MoD orders 157 Ridgback armoured vehicles to replace the Snatch Land Rovers
30 June 2008

Land Rover bosses there are "no implications" to the Ministry of Defence's order of 157 heavily armoured Ridgback 4x4s to replace ageing Land Rovers in war zones.The vehicles have been ordered as a response to the increasing number of roadside bomb casualties in Iraq and Afghanistan. Land Rover's director of corporate affairs, Don Hume, said: "There's no comparison between the two vehicles. One weighs four tons; the other weighs 12 tons. The [Snatch Land Rover] will continue to fulfil a role. It's still a popular vehicle."The American-built Ridgback trucks will be deployed in combat areas from next year. They should afford troops greater protection from mines than the elderly Defenders currently is use, and are said to be more manoeuvrable and reliable. Ridgbacks have significantly more armour plating and are larger than the Land Rovers. Weapons include heavy duty and general-purpose machine guns, grenade launchers and some will be fitted with a remote control system, allowing soldiers to operate the weapons from a joystick. The new Ridgbacks are just one element of the MoD’s £150 million fleet overhaul – an investment that critics have been calling for since war broke out in Iraq. The ‘Pitbull’ armoured personnel carrier has already been rolled out to troops in Afghanistan, again replacing armoured Land Rovers. Meanwhile the Ridgback’s larger Mastiff sibling continues to phase out the Snatch Land Rover. “The Mastiffs have saved lives out in theatre and we have ordered the Ridgback because it is a smaller version of the Mastiff – offering our forces first rate protection with more manoeuvrability,” commented Defence Secretary Des Brown. Currently the new Ridgbacks are being fitted with their weapons and communications systems. Troops will be trained to use the vehicles before they go into combat.

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Comments
7

1 July 2008

[quote Autocar]The American-built Ridgback trucks will be deployed in combat areas from next year. They should afford troops greater protection from mines than the elderly Defenders currently is use, and are said to be more manoeuvrable and reliable.[/quote]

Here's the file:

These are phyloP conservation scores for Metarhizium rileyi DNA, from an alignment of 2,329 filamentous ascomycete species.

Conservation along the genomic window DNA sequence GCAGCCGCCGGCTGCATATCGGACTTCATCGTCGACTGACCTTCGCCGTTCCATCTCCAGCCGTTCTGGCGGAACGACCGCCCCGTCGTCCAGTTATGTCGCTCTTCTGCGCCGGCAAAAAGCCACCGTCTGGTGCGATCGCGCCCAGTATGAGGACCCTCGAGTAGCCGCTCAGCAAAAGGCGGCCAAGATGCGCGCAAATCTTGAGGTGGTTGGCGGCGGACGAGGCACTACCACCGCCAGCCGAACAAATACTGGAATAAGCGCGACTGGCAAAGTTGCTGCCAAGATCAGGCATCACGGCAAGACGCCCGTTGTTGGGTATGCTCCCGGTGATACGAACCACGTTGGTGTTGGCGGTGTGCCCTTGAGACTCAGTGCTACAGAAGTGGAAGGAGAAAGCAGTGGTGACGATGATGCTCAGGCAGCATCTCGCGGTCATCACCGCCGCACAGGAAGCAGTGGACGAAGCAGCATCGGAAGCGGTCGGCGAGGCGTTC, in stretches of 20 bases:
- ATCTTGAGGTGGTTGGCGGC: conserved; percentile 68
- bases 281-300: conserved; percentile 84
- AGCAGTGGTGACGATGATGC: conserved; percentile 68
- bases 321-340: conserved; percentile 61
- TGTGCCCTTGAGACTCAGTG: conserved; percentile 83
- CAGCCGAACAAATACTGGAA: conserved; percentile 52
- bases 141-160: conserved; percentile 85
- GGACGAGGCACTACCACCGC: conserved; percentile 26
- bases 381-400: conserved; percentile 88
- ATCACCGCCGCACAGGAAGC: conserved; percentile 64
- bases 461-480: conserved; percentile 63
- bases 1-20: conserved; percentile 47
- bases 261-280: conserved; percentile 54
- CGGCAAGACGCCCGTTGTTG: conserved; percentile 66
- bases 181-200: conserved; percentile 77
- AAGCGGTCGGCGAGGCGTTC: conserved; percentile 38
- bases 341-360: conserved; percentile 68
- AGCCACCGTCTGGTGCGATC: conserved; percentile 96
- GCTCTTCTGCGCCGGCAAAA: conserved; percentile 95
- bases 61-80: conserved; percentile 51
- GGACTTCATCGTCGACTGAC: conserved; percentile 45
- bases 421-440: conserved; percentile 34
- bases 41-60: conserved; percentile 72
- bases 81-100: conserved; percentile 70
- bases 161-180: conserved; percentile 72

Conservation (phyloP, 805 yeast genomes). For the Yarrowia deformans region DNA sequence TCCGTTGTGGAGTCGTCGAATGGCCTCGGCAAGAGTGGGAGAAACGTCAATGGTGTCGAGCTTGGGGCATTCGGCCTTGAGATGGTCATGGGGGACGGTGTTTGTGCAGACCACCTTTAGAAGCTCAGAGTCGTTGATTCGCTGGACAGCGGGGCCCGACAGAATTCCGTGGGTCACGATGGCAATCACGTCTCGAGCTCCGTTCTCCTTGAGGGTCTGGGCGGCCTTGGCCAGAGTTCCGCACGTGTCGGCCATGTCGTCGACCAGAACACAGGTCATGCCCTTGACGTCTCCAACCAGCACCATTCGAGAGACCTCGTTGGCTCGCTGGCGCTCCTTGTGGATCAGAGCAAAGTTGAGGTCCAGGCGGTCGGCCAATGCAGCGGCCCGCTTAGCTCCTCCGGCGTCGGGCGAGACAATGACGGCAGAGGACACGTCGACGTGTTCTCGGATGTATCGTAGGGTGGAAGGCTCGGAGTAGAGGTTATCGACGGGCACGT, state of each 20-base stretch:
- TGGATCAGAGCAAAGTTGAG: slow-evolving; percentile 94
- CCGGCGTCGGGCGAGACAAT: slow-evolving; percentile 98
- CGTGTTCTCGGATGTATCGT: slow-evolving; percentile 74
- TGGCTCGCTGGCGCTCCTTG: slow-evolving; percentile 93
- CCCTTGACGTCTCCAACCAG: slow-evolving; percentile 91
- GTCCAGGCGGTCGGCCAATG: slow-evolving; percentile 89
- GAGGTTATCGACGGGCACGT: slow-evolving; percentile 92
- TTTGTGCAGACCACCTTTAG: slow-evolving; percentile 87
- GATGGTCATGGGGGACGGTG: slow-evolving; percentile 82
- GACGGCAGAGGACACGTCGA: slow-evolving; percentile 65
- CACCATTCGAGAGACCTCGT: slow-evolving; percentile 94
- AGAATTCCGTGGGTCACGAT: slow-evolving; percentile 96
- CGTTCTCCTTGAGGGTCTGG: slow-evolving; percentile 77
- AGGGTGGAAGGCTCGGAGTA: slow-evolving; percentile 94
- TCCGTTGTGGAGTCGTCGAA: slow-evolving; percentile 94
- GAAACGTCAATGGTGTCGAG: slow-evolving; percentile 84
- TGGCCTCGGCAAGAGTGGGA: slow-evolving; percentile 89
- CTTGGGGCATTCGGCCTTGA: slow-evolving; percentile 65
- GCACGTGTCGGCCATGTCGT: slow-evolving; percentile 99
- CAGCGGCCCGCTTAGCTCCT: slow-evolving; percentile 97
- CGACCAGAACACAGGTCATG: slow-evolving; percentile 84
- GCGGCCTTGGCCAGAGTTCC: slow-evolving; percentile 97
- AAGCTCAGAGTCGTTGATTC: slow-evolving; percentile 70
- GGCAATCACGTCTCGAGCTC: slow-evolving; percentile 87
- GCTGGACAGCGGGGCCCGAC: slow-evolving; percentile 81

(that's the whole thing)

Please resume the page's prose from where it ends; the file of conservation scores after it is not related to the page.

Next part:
Go anywhere in the world where people really rely on their 4x4s and you'll find Toyotas. The truth about Land Rovers being go anywhere vehicles is that this is true, as long as carry a trained mechanic and a full complement of parts. And if you're not in a hurry.

Which, now I think of it, is really odd cos Jags are now really reliable and robust.

1 July 2008

[quote RobotBoogie]Which, now I think of it, is really odd cos Jags are now really reliable and robust.[/quote]

With the exception possibly of the X-type!

I can't believe the army have stuck with LR for so long. I still can't believe that they still use Bedford trucks as well.

2 July 2008

Sadly methinks this may have a lot to do with the Ridgback being American. Or from another point of view - the government no longer have to be seen to support JLR now it's no longer British owned.

2 July 2008

That's right, nothing to do with landmine protection or the fact the the rdgback is so much larger it offers a more flexible weapons platform as well.....

2 July 2008

I'm sure the Army will retain Land Rover for second echelon back up.

As for unreliable, that was not my experience of them. During an exercise in Germany I drove a petrol SWB LR untility truck for 4 days with very little engine oil due to an 'oversight' in on base servicing.

By the time the exercise was over, the engine would gently stop running on idle. Once I put the oil into the engine, it continued to give sterling service for atleast another 70,000 miles that I know of, as I was evetually posted.

I've driven hundreds of thousands of miles in Land Rover's without any Major Malfunction, and thank the Good Lord as Major Malfunction turned out to be gay.

2 July 2008

Definately not surprised when i read this...was wondering how long is was going to take...the arguement about who owns JLR is irrelevant...when the yanks under Ford owned them it made no difference...

In the end of the day we need the best equiptment for our forces...a van which was designed after WW2 with a transit engine nowadays (in the 'modern' version) is purely not cut out for the modern battlefield easy as...

3 July 2008

About time I say, although its stretching the point to say the Army is abondoning Land Rover.

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